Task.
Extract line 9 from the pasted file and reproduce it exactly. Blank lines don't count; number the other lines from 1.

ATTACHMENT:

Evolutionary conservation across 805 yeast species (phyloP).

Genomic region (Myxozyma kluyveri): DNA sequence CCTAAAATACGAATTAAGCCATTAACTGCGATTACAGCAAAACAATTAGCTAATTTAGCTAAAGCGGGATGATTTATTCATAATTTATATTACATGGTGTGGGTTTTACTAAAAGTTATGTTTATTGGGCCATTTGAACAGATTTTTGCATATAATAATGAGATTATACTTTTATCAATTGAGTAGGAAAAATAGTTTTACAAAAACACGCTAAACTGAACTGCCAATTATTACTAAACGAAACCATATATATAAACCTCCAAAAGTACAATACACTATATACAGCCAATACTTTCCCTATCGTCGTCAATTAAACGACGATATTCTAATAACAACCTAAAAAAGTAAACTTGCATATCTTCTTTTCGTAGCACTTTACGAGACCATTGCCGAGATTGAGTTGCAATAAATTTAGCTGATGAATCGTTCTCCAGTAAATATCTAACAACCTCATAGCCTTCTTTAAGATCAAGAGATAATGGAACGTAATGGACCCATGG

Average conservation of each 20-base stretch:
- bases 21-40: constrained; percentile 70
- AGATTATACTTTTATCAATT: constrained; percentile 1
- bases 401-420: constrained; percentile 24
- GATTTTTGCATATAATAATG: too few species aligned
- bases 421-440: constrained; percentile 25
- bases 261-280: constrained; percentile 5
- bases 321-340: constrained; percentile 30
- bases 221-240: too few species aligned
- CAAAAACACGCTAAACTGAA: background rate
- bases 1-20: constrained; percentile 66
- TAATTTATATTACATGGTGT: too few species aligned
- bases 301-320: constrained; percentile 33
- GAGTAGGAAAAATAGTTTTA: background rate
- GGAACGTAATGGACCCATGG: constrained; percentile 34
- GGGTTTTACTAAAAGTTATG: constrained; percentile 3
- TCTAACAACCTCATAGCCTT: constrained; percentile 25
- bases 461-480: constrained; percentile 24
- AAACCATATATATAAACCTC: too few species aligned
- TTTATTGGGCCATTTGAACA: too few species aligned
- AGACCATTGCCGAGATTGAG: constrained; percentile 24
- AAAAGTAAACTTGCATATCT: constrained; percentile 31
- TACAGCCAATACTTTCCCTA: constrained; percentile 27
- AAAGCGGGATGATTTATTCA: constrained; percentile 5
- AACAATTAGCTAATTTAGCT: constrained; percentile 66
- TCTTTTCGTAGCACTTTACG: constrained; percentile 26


- bases 261-280: constrained; percentile 5